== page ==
Sunday, February 24, 2008

Cuba reforms may start on farms

Cuba reforms may start on farms

By Carol J. Williams

Los Angeles Times

Raul Castro, Fidel Castro's younger brother, has spoken openly of the
need to stimulate agricultural output.

MIAMI — Without Fidel Castro as president, Cuba is more likely to launch
reforms to boost food production, create oil-industry jobs and put more
pesos in citizens' pockets, analysts said Wednesday.

Some changes, probably starting with efforts to help farmers, are likely
to occur during the next year, some analysts said.

Raul Castro, the president's 76-year-old brother and potential
successor, and other Cuban leaders have indicated for months that
farmers might receive legal rights to their land and guaranteed market
prices for their produce.

Those changes and other economic improvements could happen more quickly
after Fidel Castro's announcement Tuesday that he would step down as
head of state after nearly half a century running the island nation,
according to analysts.

"I don't know that Cubans would be expecting something in the next two
weeks. But I do think Raul has raised expectations to a degree that
they're expecting something in the course of this year," said Phil
Peters, Cuba analyst for the Lexington Institute think tank near Washington.

With food production pitifully low for a country with fertile land and a
year-round growing climate, farmers need more land and more autonomy in
tilling it to boost output. Cuba imports at least 70 percent of its
food, including a record $437 million from the United States last year.

Many Cuban farms suffer from antiquated cultivation equipment. Donkeys
and oxen are as visible in rural areas as tractors and combines.

Especially in the fields of agriculture and foreign investment, reform
can and should be embraced swiftly, said Antonio Zamora, a Cuban-born
lawyer who has spent the past 15 years working to repair relations
between Cubans in the U.S. and those in Cuba.

"They haven't talked as much about it, but I think they may also reverse
the elimination of self-employment and allow more paladares (private
restaurants) and other small business," Zamora said.

Castro, 81, has long opposed anything that smacks of private enterprise
or disproportionately enriches one group of Cubans over another. But his
brother and lifelong No. 2, who began leading the country when his
brother fell ill and temporarily ceded power to him 19 months ago, has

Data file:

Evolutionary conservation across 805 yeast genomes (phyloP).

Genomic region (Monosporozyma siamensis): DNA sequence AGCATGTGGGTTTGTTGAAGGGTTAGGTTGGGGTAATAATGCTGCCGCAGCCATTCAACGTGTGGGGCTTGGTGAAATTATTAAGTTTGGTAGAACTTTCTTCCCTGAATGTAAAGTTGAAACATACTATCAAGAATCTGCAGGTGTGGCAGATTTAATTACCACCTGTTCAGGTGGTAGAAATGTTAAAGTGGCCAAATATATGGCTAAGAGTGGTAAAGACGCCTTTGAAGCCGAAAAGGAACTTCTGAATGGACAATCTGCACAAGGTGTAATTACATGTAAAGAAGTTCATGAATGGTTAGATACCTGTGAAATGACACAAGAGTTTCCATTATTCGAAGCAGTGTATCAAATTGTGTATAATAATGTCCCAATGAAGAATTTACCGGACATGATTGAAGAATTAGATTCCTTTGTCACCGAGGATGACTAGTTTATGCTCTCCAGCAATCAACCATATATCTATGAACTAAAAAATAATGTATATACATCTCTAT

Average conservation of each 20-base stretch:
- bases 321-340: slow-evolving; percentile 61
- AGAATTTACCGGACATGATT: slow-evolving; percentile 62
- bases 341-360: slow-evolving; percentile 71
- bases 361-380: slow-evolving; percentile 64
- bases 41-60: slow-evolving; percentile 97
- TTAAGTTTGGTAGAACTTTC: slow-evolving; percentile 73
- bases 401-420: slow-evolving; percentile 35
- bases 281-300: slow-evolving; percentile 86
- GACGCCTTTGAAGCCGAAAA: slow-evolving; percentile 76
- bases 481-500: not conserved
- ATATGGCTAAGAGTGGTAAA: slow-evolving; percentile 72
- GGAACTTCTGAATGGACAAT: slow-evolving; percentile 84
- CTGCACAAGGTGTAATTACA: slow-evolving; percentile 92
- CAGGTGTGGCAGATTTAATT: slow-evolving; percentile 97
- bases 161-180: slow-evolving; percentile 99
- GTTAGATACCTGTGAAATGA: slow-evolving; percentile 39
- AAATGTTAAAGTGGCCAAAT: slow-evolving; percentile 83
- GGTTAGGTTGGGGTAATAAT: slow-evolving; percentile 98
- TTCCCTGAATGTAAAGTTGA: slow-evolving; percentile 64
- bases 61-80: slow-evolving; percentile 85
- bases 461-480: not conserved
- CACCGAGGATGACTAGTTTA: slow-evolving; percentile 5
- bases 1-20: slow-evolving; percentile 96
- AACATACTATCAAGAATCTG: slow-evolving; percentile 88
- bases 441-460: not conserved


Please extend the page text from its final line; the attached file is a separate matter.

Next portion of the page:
been speaking openly in recent months about the need to stimulate
agricultural output by turning land back to those who want to work it.

It remains a mystery whether the elder Castro will split up the two most
important jobs he holds as head of state — the president of the Council
of State and president of the Council of Ministers — to give one to a
younger loyalist.

It is also unclear whom he will choose to replace his brother as first
vice president.


Adding to the complexity of the politics, Castro, whose letter of
resignation was released Tuesday, never said whether he would step down
as head of the Communist Party. Under the Constitution, the party has
greater power than the government itself.

Many analysts both abroad and in Cuba predict that Castro will continue
to pull the strings of government, assuming his health permits, while
appearing to hand off power.

"Most people received the news with a shrug of the shoulders," said
Elizardo Sanchez, a prominent critic of the government. "I have the
sensation the comandante is not going to retire from the political scene
right now."

Cuba's leaders are considered protective of Fidel Castro's legacy, which
includes providing free health care and education, even as critics point
to constraints on political dissent and personal freedoms.

"But for that legacy to survive, they need to have a working economy in
Cuba — not for the sake of the global economy but for the people of
Cuba," said Zamora, who travels to Cuba every few months to analyze
investment opportunities for clients in Latin America.

Jorge Pinon, an energy analyst with the University of Miami's Center for
Hemispheric Policy and a retired oil industry executive, agreed that
agriculture is the most likely first reform target. The country also
must address its monetary system, which inflicts a class divide between
those Cubans with access to dollars and those without, he said.

Information from The New York Times is included in this report.

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